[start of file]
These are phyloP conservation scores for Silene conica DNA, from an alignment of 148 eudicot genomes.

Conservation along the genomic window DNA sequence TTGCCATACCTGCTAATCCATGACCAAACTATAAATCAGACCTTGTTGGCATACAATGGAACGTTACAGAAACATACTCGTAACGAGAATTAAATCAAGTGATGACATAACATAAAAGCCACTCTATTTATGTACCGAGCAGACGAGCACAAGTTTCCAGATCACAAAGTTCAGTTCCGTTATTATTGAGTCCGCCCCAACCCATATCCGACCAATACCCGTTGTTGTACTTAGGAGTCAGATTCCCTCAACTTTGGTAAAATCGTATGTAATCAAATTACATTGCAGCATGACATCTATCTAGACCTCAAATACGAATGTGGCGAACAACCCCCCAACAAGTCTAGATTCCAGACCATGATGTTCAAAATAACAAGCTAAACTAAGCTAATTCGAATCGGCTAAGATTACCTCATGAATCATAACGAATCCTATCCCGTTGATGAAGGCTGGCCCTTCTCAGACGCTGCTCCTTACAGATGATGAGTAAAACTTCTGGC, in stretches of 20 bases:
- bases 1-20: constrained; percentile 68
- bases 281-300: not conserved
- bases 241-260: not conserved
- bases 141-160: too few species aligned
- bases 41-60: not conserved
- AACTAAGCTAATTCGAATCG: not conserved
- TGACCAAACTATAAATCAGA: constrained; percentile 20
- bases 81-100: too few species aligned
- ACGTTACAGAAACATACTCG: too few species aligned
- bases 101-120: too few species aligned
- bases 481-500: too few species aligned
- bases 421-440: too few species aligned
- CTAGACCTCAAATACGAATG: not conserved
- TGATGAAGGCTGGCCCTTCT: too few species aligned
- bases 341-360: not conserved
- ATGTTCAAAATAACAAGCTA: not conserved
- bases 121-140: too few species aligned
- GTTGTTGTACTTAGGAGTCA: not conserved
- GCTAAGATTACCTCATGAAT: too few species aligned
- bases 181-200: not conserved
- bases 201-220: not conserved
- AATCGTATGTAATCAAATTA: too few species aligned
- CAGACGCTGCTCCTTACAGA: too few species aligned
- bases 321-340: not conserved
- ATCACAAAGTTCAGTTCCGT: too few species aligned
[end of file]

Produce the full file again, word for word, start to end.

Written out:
These are phyloP conservation scores for Silene conica DNA, from an alignment of 148 eudicot genomes.

Conservation along the genomic window DNA sequence TTGCCATACCTGCTAATCCATGACCAAACTATAAATCAGACCTTGTTGGCATACAATGGAACGTTACAGAAACATACTCGTAACGAGAATTAAATCAAGTGATGACATAACATAAAAGCCACTCTATTTATGTACCGAGCAGACGAGCACAAGTTTCCAGATCACAAAGTTCAGTTCCGTTATTATTGAGTCCGCCCCAACCCATATCCGACCAATACCCGTTGTTGTACTTAGGAGTCAGATTCCCTCAACTTTGGTAAAATCGTATGTAATCAAATTACATTGCAGCATGACATCTATCTAGACCTCAAATACGAATGTGGCGAACAACCCCCCAACAAGTCTAGATTCCAGACCATGATGTTCAAAATAACAAGCTAAACTAAGCTAATTCGAATCGGCTAAGATTACCTCATGAATCATAACGAATCCTATCCCGTTGATGAAGGCTGGCCCTTCTCAGACGCTGCTCCTTACAGATGATGAGTAAAACTTCTGGC, in stretches of 20 bases:
- bases 1-20: constrained; percentile 68
- bases 281-300: not conserved
- bases 241-260: not conserved
- bases 141-160: too few species aligned
- bases 41-60: not conserved
- AACTAAGCTAATTCGAATCG: not conserved
- TGACCAAACTATAAATCAGA: constrained; percentile 20
- bases 81-100: too few species aligned
- ACGTTACAGAAACATACTCG: too few species aligned
- bases 101-120: too few species aligned
- bases 481-500: too few species aligned
- bases 421-440: too few species aligned
- CTAGACCTCAAATACGAATG: not conserved
- TGATGAAGGCTGGCCCTTCT: too few species aligned
- bases 341-360: not conserved
- ATGTTCAAAATAACAAGCTA: not conserved
- bases 121-140: too few species aligned
- GTTGTTGTACTTAGGAGTCA: not conserved
- GCTAAGATTACCTCATGAAT: too few species aligned
- bases 181-200: not conserved
- bases 201-220: not conserved
- AATCGTATGTAATCAAATTA: too few species aligned
- CAGACGCTGCTCCTTACAGA: too few species aligned
- bases 321-340: not conserved
- ATCACAAAGTTCAGTTCCGT: too few species aligned